2.3.6 Metal-Organic Framework (MOF) Spintronics for Spin Qubits and Coherence at Room Temperature:

Quantum bits, or qubits, represent the elementary units for the realization of quantum computers.88 For this purpose, the quantum superposition of 0〉 and 1〉 that characterizes qubits is exploited. In quantum computation, a highly coherent superposition state allows for the retention of the quantum information on the qubits for a time longer than that required to perform a quantum operation (quantum gate). Nowadays, finding suitable, robust, and scalable systems as potential qubits represents one of the main challenges in chemistry, physics, IT, and materials science for the development of these technological applications.

Many physical and chemical systems such as photons,89 trapped ions,90 quantum dots,91 and coherent coupled systems of superconducting qubits with nitrogen-vacancy centers in diamond92 are investigated as qubit candidates, each of them showing both merits and deficits. Among these qubit realizations, molecular spin qubits have been studied only recently and have shown remarkably advantages such as the capacity of facilely addressing via pulsed EPR techniques,93 a high processability through surface deposition, and a high degree of chemical tunability.94 On the other hand, molecular spin qubits often suffer from a relatively short lifetime of the quantum superposition states, compared to other potential qubit systems so far reported. This loss of information is related to the spin-spin relaxation time (T2), which is usually determined by measuring the phase memory time (Tm), which is a lower limit of T2. Interactions with the environment cause the collapse of the already fragile superposition state of electronic spins in a process known as decoherence. Another important point is the potential spatial control over qubit-qubit distance achievable through coordination chemistry approaches such as 3D metal-organic frameworks (MOFs). For realization of molecular spin qubits with viable coherent times, oxidovanadium(IV) complexes with S = 1/2 constitute one of the most promising choices, due to the weak orbital contribution to the magnetism and an inefficient spin-phonon coupling interaction, which provides slow spin-lattice relaxation even at room temperature.95 The characterization of the spin-lattice relaxation time (T1) is then crucial in realization of high performing molecular spin qubits, since this process provides an upper limit for the coherence time (T2 ≤ 2T1). Furthermore, the investigation of spin-lattice and coherence times of vanadyl-based potential qubits embedded into 3D MOFs materials has not been reported yet. Motivated by the need to acquire additional insights into the role of the crystal lattice properties in determining electronic spin qubit performance, we synthesized a porous vanadyl-based 3D MOF of formula [VO(TCPP-Zn2-bpy)] (1) (TCPP = tetracarboxylphenylporphyrinate; bpy = 4,4′-bipyridyl). The spin-lattice relaxation times of (1) were studied by AC susceptibility measurements, and the coherence times of an isostructural magnetically diluted sample [VO0.05TiO0.95(TCPP-Zn2-bpy)] (1′) were studied by pulse EPR spectroscopy. The results have been compared to those obtained on a representative mononuclear molecular building block (0D) of formula [VO(TPP)] (TPP = tetraphenylporphyrinate) (2) and its isostructual magnetically diluted sample [VO0.02TiO0.98(TCPP)] (2′). The analysis of the temperature dependence of the spin-lattice relaxation time (T1), which plays a crucial role in determining the coherence at room temperature for two materials, is discussed by considering the different structural and spectroscopic features in the terahertz regime shown by the 3D network and 0D mononuclear analogue.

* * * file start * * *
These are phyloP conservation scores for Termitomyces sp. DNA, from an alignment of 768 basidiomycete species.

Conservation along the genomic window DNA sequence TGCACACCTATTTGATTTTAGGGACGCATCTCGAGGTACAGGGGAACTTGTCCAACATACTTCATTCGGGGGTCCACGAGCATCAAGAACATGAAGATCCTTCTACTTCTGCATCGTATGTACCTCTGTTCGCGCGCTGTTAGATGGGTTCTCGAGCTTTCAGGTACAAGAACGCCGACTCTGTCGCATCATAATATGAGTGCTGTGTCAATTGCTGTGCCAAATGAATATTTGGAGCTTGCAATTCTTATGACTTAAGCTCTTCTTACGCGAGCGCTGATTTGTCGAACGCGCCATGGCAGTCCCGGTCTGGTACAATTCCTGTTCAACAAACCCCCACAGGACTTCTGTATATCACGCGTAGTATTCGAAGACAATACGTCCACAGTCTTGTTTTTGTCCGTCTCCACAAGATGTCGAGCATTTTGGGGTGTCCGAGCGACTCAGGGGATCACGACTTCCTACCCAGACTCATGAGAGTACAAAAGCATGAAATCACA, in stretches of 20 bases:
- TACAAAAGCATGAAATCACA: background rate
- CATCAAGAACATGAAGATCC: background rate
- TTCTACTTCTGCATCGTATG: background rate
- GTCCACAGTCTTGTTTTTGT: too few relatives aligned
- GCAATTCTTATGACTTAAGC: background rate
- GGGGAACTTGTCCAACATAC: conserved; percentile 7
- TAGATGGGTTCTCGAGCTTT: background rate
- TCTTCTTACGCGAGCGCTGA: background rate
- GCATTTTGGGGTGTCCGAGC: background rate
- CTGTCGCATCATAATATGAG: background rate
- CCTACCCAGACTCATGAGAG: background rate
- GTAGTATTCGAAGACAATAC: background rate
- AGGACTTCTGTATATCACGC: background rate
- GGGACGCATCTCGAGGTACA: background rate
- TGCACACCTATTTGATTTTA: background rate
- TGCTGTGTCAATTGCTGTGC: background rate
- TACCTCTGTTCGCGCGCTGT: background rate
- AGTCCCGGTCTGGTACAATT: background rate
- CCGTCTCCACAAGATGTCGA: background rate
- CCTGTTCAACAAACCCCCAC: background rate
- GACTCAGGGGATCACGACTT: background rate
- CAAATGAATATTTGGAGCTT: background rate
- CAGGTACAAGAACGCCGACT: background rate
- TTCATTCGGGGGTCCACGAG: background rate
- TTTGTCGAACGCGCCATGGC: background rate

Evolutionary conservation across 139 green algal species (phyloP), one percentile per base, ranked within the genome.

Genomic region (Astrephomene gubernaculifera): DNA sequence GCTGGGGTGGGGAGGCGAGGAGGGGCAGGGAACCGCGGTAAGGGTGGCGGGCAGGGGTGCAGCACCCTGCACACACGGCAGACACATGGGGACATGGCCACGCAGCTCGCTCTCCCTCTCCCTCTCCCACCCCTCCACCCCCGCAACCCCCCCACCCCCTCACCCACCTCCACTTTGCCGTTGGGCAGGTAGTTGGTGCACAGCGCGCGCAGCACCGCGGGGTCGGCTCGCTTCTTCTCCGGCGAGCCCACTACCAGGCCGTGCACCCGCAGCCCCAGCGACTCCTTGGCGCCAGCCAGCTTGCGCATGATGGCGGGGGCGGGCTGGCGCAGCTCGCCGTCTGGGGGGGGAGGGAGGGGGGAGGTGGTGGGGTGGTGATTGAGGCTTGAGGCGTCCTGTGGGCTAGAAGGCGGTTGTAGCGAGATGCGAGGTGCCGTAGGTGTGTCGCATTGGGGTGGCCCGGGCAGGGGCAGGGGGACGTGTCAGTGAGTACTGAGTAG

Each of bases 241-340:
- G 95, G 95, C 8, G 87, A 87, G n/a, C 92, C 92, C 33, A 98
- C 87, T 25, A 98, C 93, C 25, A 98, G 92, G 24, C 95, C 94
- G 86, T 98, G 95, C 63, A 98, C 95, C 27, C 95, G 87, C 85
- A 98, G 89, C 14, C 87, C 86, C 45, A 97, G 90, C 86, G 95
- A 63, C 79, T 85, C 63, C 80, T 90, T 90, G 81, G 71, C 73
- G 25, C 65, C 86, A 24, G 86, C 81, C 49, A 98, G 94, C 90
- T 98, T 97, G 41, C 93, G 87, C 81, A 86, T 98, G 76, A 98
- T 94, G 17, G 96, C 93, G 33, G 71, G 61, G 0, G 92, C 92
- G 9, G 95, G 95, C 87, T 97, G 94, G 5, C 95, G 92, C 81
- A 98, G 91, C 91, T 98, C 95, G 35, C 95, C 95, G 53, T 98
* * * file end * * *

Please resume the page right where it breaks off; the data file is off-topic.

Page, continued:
The reaction between preformed vanadyl and/or titanyl tetracarboxylphenylporphyrinates with Zn2+ and bpy has been carried out to obtain the 3D MOF structure shown in Figure 58. Compound (1) crystallizes in the tetragonal P4 space group with one anion complex, two Zn2+ ions, and one bpy molecule in the unit cell, where the asymmetric unit is one-fourth of the molecule. The peripheral carboxyl substituents of the porphyrin macrocycle (Figure 58b) interact with Zn2+ to form a 2D layer where the porphyrin units are connected in a 4-fold symmetry through [Zn2(COO)4] subunits. The pillar bpy ligands allow connection between the 2D layers to form 3D channels with a pore dimension of 1.66 × 1.38 nm2 along the a and b axes. The component structure of [VO(TCPP)]4− in (1) shows a vanadium(IV) ion in a square pyramidal coordination geometry with the metal ion slightly above the basal plane (ca. 0.59 Å) formed by the four nitrogen donor atoms of the porphyrin macrocycle as shown in Figure 59a. The V=O moiety sits on the 4-fold symmetry axis and is disordered on two positions, symmetric with respect to the macrocycle ligand, with 50:50 occupancy factors, leading a nonpolar crystal structure. The V-O and V-N distances, 1.60 and 2.09 Å, respectively, are in agreement with those of similar vanadyl complexes. The V⋯V distance in (1) is estimated to be 13.9 Å.